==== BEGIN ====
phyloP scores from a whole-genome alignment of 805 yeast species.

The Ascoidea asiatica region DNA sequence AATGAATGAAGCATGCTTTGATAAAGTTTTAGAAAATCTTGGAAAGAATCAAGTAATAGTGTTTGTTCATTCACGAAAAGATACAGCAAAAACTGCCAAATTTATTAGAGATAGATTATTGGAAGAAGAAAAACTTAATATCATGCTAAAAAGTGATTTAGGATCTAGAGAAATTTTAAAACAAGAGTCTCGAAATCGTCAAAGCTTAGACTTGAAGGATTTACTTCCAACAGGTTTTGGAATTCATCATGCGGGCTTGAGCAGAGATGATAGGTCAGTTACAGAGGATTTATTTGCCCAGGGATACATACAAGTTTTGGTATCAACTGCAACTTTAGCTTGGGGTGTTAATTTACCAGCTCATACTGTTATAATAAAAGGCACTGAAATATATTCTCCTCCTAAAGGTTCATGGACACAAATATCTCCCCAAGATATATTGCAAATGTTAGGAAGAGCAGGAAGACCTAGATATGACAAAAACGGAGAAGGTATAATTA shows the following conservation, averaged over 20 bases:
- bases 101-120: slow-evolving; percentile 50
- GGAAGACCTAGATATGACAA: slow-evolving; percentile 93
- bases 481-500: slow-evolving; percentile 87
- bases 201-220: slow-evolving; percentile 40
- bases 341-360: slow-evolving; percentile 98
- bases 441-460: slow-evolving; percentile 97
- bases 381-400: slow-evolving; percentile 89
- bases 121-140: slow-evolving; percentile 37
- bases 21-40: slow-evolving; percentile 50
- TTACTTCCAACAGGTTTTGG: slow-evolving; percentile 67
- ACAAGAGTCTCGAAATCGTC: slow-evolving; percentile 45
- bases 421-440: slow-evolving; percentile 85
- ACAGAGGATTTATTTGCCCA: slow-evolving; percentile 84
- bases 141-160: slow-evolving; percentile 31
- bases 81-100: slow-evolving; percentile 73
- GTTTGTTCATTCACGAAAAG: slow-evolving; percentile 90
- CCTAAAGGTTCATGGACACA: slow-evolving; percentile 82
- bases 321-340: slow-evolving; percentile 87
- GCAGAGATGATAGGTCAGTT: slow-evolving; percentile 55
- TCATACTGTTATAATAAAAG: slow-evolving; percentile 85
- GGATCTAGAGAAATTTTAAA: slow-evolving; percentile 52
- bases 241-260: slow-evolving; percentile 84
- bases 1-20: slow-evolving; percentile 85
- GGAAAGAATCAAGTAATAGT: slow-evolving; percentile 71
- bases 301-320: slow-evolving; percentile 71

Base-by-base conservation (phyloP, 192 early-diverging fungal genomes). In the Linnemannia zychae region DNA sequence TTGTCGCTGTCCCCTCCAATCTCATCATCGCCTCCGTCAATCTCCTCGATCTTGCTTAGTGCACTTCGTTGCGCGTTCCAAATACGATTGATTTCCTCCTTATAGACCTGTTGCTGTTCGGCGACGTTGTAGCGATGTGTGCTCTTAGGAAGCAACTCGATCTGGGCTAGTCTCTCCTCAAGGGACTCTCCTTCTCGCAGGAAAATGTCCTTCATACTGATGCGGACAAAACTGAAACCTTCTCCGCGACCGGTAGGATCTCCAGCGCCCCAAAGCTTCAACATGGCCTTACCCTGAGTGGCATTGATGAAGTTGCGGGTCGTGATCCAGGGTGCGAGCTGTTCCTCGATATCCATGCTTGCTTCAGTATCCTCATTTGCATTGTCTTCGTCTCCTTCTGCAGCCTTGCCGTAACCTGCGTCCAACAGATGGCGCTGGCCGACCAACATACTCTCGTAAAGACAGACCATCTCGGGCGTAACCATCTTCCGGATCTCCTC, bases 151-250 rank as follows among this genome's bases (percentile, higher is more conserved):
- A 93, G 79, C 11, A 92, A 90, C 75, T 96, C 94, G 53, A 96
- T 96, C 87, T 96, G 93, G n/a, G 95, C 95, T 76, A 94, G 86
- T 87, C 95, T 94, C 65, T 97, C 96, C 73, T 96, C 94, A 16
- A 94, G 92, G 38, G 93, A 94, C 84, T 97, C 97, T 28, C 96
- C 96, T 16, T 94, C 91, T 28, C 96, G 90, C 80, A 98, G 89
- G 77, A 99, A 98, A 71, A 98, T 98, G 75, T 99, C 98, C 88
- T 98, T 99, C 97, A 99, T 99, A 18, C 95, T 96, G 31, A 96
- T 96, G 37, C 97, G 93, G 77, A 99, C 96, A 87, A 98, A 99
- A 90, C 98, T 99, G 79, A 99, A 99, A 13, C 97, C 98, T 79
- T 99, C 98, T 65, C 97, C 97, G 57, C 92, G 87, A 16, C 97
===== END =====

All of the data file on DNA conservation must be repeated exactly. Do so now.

phyloP scores from a whole-genome alignment of 805 yeast species.

The Ascoidea asiatica region DNA sequence AATGAATGAAGCATGCTTTGATAAAGTTTTAGAAAATCTTGGAAAGAATCAAGTAATAGTGTTTGTTCATTCACGAAAAGATACAGCAAAAACTGCCAAATTTATTAGAGATAGATTATTGGAAGAAGAAAAACTTAATATCATGCTAAAAAGTGATTTAGGATCTAGAGAAATTTTAAAACAAGAGTCTCGAAATCGTCAAAGCTTAGACTTGAAGGATTTACTTCCAACAGGTTTTGGAATTCATCATGCGGGCTTGAGCAGAGATGATAGGTCAGTTACAGAGGATTTATTTGCCCAGGGATACATACAAGTTTTGGTATCAACTGCAACTTTAGCTTGGGGTGTTAATTTACCAGCTCATACTGTTATAATAAAAGGCACTGAAATATATTCTCCTCCTAAAGGTTCATGGACACAAATATCTCCCCAAGATATATTGCAAATGTTAGGAAGAGCAGGAAGACCTAGATATGACAAAAACGGAGAAGGTATAATTA shows the following conservation, averaged over 20 bases:
- bases 101-120: slow-evolving; percentile 50
- GGAAGACCTAGATATGACAA: slow-evolving; percentile 93
- bases 481-500: slow-evolving; percentile 87
- bases 201-220: slow-evolving; percentile 40
- bases 341-360: slow-evolving; percentile 98
- bases 441-460: slow-evolving; percentile 97
- bases 381-400: slow-evolving; percentile 89
- bases 121-140: slow-evolving; percentile 37
- bases 21-40: slow-evolving; percentile 50
- TTACTTCCAACAGGTTTTGG: slow-evolving; percentile 67
- ACAAGAGTCTCGAAATCGTC: slow-evolving; percentile 45
- bases 421-440: slow-evolving; percentile 85
- ACAGAGGATTTATTTGCCCA: slow-evolving; percentile 84
- bases 141-160: slow-evolving; percentile 31
- bases 81-100: slow-evolving; percentile 73
- GTTTGTTCATTCACGAAAAG: slow-evolving; percentile 90
- CCTAAAGGTTCATGGACACA: slow-evolving; percentile 82
- bases 321-340: slow-evolving; percentile 87
- GCAGAGATGATAGGTCAGTT: slow-evolving; percentile 55
- TCATACTGTTATAATAAAAG: slow-evolving; percentile 85
- GGATCTAGAGAAATTTTAAA: slow-evolving; percentile 52
- bases 241-260: slow-evolving; percentile 84
- bases 1-20: slow-evolving; percentile 85
- GGAAAGAATCAAGTAATAGT: slow-evolving; percentile 71
- bases 301-320: slow-evolving; percentile 71

Base-by-base conservation (phyloP, 192 early-diverging fungal genomes). In the Linnemannia zychae region DNA sequence TTGTCGCTGTCCCCTCCAATCTCATCATCGCCTCCGTCAATCTCCTCGATCTTGCTTAGTGCACTTCGTTGCGCGTTCCAAATACGATTGATTTCCTCCTTATAGACCTGTTGCTGTTCGGCGACGTTGTAGCGATGTGTGCTCTTAGGAAGCAACTCGATCTGGGCTAGTCTCTCCTCAAGGGACTCTCCTTCTCGCAGGAAAATGTCCTTCATACTGATGCGGACAAAACTGAAACCTTCTCCGCGACCGGTAGGATCTCCAGCGCCCCAAAGCTTCAACATGGCCTTACCCTGAGTGGCATTGATGAAGTTGCGGGTCGTGATCCAGGGTGCGAGCTGTTCCTCGATATCCATGCTTGCTTCAGTATCCTCATTTGCATTGTCTTCGTCTCCTTCTGCAGCCTTGCCGTAACCTGCGTCCAACAGATGGCGCTGGCCGACCAACATACTCTCGTAAAGACAGACCATCTCGGGCGTAACCATCTTCCGGATCTCCTC, bases 151-250 rank as follows among this genome's bases (percentile, higher is more conserved):
- A 93, G 79, C 11, A 92, A 90, C 75, T 96, C 94, G 53, A 96
- T 96, C 87, T 96, G 93, G n/a, G 95, C 95, T 76, A 94, G 86
- T 87, C 95, T 94, C 65, T 97, C 96, C 73, T 96, C 94, A 16
- A 94, G 92, G 38, G 93, A 94, C 84, T 97, C 97, T 28, C 96
- C 96, T 16, T 94, C 91, T 28, C 96, G 90, C 80, A 98, G 89
- G 77, A 99, A 98, A 71, A 98, T 98, G 75, T 99, C 98, C 88
- T 98, T 99, C 97, A 99, T 99, A 18, C 95, T 96, G 31, A 96
- T 96, G 37, C 97, G 93, G 77, A 99, C 96, A 87, A 98, A 99
- A 90, C 98, T 99, G 79, A 99, A 99, A 13, C 97, C 98, T 79
- T 99, C 98, T 65, C 97, C 97, G 57, C 92, G 87, A 16, C 97